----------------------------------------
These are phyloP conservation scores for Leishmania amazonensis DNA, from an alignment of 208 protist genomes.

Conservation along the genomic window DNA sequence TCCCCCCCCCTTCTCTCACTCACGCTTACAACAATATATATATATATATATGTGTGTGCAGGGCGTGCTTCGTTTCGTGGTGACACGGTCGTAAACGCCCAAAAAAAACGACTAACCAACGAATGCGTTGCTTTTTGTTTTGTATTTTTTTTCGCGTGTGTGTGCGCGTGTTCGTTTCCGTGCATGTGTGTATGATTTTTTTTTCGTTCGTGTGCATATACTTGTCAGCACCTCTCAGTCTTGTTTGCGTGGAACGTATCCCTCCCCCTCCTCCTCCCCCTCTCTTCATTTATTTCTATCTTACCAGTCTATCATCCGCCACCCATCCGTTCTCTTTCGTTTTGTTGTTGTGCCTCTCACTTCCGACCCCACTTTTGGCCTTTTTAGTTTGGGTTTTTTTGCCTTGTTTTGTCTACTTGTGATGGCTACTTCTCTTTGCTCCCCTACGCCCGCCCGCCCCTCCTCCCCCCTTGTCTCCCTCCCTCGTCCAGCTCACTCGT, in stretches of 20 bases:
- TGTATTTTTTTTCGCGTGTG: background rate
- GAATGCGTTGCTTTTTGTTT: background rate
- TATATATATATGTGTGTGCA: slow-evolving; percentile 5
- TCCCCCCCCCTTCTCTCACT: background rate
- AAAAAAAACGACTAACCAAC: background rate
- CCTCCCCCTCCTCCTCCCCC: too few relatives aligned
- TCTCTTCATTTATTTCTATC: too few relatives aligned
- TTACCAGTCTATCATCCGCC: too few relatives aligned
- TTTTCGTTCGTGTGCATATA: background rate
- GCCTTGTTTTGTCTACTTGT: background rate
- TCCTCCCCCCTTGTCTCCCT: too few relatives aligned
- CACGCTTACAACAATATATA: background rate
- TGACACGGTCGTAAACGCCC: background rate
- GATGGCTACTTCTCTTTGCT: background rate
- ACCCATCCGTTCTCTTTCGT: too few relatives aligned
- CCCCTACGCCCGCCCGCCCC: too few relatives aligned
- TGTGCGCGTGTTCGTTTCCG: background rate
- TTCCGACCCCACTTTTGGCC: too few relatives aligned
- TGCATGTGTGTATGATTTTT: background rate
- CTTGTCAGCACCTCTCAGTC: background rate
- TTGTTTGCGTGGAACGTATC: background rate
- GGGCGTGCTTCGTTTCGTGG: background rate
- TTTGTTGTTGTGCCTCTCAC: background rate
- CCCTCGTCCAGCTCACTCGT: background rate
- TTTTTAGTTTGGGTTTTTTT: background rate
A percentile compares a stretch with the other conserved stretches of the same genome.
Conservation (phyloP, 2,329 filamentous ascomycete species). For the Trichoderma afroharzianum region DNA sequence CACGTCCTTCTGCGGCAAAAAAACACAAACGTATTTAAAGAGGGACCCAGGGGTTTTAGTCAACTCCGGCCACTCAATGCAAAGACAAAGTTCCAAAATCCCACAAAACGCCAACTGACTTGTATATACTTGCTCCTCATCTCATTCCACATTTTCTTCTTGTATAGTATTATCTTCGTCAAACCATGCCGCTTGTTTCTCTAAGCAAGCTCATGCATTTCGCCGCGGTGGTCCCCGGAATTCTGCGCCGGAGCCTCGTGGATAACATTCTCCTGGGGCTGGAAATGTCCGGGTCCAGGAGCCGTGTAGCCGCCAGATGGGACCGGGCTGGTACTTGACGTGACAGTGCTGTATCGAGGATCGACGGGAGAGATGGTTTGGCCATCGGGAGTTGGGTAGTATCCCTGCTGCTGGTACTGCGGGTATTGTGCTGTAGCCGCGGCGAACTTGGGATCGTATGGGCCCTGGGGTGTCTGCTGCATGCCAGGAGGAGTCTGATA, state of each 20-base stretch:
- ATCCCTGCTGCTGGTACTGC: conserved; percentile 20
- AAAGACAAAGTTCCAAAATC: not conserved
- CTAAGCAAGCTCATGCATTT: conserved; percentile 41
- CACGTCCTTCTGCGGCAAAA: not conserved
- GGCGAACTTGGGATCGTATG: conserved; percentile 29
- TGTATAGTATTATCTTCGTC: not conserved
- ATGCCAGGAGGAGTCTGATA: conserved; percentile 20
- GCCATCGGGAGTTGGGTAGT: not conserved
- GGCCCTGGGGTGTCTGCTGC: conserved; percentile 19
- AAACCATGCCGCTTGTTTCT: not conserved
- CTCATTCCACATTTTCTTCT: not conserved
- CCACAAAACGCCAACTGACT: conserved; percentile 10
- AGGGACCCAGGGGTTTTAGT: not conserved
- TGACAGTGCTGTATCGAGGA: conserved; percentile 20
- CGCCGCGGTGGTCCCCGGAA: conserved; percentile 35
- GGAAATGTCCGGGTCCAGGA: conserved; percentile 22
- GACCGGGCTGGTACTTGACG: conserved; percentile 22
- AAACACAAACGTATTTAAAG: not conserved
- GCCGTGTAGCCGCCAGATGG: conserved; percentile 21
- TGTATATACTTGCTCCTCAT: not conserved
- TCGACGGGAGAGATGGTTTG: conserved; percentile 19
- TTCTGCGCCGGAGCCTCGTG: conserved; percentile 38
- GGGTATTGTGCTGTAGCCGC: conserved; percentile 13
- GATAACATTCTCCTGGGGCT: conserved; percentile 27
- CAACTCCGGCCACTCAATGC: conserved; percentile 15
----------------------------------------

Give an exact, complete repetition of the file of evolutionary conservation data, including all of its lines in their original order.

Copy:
These are phyloP conservation scores for Leishmania amazonensis DNA, from an alignment of 208 protist genomes.

Conservation along the genomic window DNA sequence TCCCCCCCCCTTCTCTCACTCACGCTTACAACAATATATATATATATATATGTGTGTGCAGGGCGTGCTTCGTTTCGTGGTGACACGGTCGTAAACGCCCAAAAAAAACGACTAACCAACGAATGCGTTGCTTTTTGTTTTGTATTTTTTTTCGCGTGTGTGTGCGCGTGTTCGTTTCCGTGCATGTGTGTATGATTTTTTTTTCGTTCGTGTGCATATACTTGTCAGCACCTCTCAGTCTTGTTTGCGTGGAACGTATCCCTCCCCCTCCTCCTCCCCCTCTCTTCATTTATTTCTATCTTACCAGTCTATCATCCGCCACCCATCCGTTCTCTTTCGTTTTGTTGTTGTGCCTCTCACTTCCGACCCCACTTTTGGCCTTTTTAGTTTGGGTTTTTTTGCCTTGTTTTGTCTACTTGTGATGGCTACTTCTCTTTGCTCCCCTACGCCCGCCCGCCCCTCCTCCCCCCTTGTCTCCCTCCCTCGTCCAGCTCACTCGT, in stretches of 20 bases:
- TGTATTTTTTTTCGCGTGTG: background rate
- GAATGCGTTGCTTTTTGTTT: background rate
- TATATATATATGTGTGTGCA: slow-evolving; percentile 5
- TCCCCCCCCCTTCTCTCACT: background rate
- AAAAAAAACGACTAACCAAC: background rate
- CCTCCCCCTCCTCCTCCCCC: too few relatives aligned
- TCTCTTCATTTATTTCTATC: too few relatives aligned
- TTACCAGTCTATCATCCGCC: too few relatives aligned
- TTTTCGTTCGTGTGCATATA: background rate
- GCCTTGTTTTGTCTACTTGT: background rate
- TCCTCCCCCCTTGTCTCCCT: too few relatives aligned
- CACGCTTACAACAATATATA: background rate
- TGACACGGTCGTAAACGCCC: background rate
- GATGGCTACTTCTCTTTGCT: background rate
- ACCCATCCGTTCTCTTTCGT: too few relatives aligned
- CCCCTACGCCCGCCCGCCCC: too few relatives aligned
- TGTGCGCGTGTTCGTTTCCG: background rate
- TTCCGACCCCACTTTTGGCC: too few relatives aligned
- TGCATGTGTGTATGATTTTT: background rate
- CTTGTCAGCACCTCTCAGTC: background rate
- TTGTTTGCGTGGAACGTATC: background rate
- GGGCGTGCTTCGTTTCGTGG: background rate
- TTTGTTGTTGTGCCTCTCAC: background rate
- CCCTCGTCCAGCTCACTCGT: background rate
- TTTTTAGTTTGGGTTTTTTT: background rate
A percentile compares a stretch with the other conserved stretches of the same genome.
Conservation (phyloP, 2,329 filamentous ascomycete species). For the Trichoderma afroharzianum region DNA sequence CACGTCCTTCTGCGGCAAAAAAACACAAACGTATTTAAAGAGGGACCCAGGGGTTTTAGTCAACTCCGGCCACTCAATGCAAAGACAAAGTTCCAAAATCCCACAAAACGCCAACTGACTTGTATATACTTGCTCCTCATCTCATTCCACATTTTCTTCTTGTATAGTATTATCTTCGTCAAACCATGCCGCTTGTTTCTCTAAGCAAGCTCATGCATTTCGCCGCGGTGGTCCCCGGAATTCTGCGCCGGAGCCTCGTGGATAACATTCTCCTGGGGCTGGAAATGTCCGGGTCCAGGAGCCGTGTAGCCGCCAGATGGGACCGGGCTGGTACTTGACGTGACAGTGCTGTATCGAGGATCGACGGGAGAGATGGTTTGGCCATCGGGAGTTGGGTAGTATCCCTGCTGCTGGTACTGCGGGTATTGTGCTGTAGCCGCGGCGAACTTGGGATCGTATGGGCCCTGGGGTGTCTGCTGCATGCCAGGAGGAGTCTGATA, state of each 20-base stretch:
- ATCCCTGCTGCTGGTACTGC: conserved; percentile 20
- AAAGACAAAGTTCCAAAATC: not conserved
- CTAAGCAAGCTCATGCATTT: conserved; percentile 41
- CACGTCCTTCTGCGGCAAAA: not conserved
- GGCGAACTTGGGATCGTATG: conserved; percentile 29
- TGTATAGTATTATCTTCGTC: not conserved
- ATGCCAGGAGGAGTCTGATA: conserved; percentile 20
- GCCATCGGGAGTTGGGTAGT: not conserved
- GGCCCTGGGGTGTCTGCTGC: conserved; percentile 19
- AAACCATGCCGCTTGTTTCT: not conserved
- CTCATTCCACATTTTCTTCT: not conserved
- CCACAAAACGCCAACTGACT: conserved; percentile 10
- AGGGACCCAGGGGTTTTAGT: not conserved
- TGACAGTGCTGTATCGAGGA: conserved; percentile 20
- CGCCGCGGTGGTCCCCGGAA: conserved; percentile 35
- GGAAATGTCCGGGTCCAGGA: conserved; percentile 22
- GACCGGGCTGGTACTTGACG: conserved; percentile 22
- AAACACAAACGTATTTAAAG: not conserved
- GCCGTGTAGCCGCCAGATGG: conserved; percentile 21
- TGTATATACTTGCTCCTCAT: not conserved
- TCGACGGGAGAGATGGTTTG: conserved; percentile 19
- TTCTGCGCCGGAGCCTCGTG: conserved; percentile 38
- GGGTATTGTGCTGTAGCCGC: conserved; percentile 13
- GATAACATTCTCCTGGGGCT: conserved; percentile 27
- CAACTCCGGCCACTCAATGC: conserved; percentile 15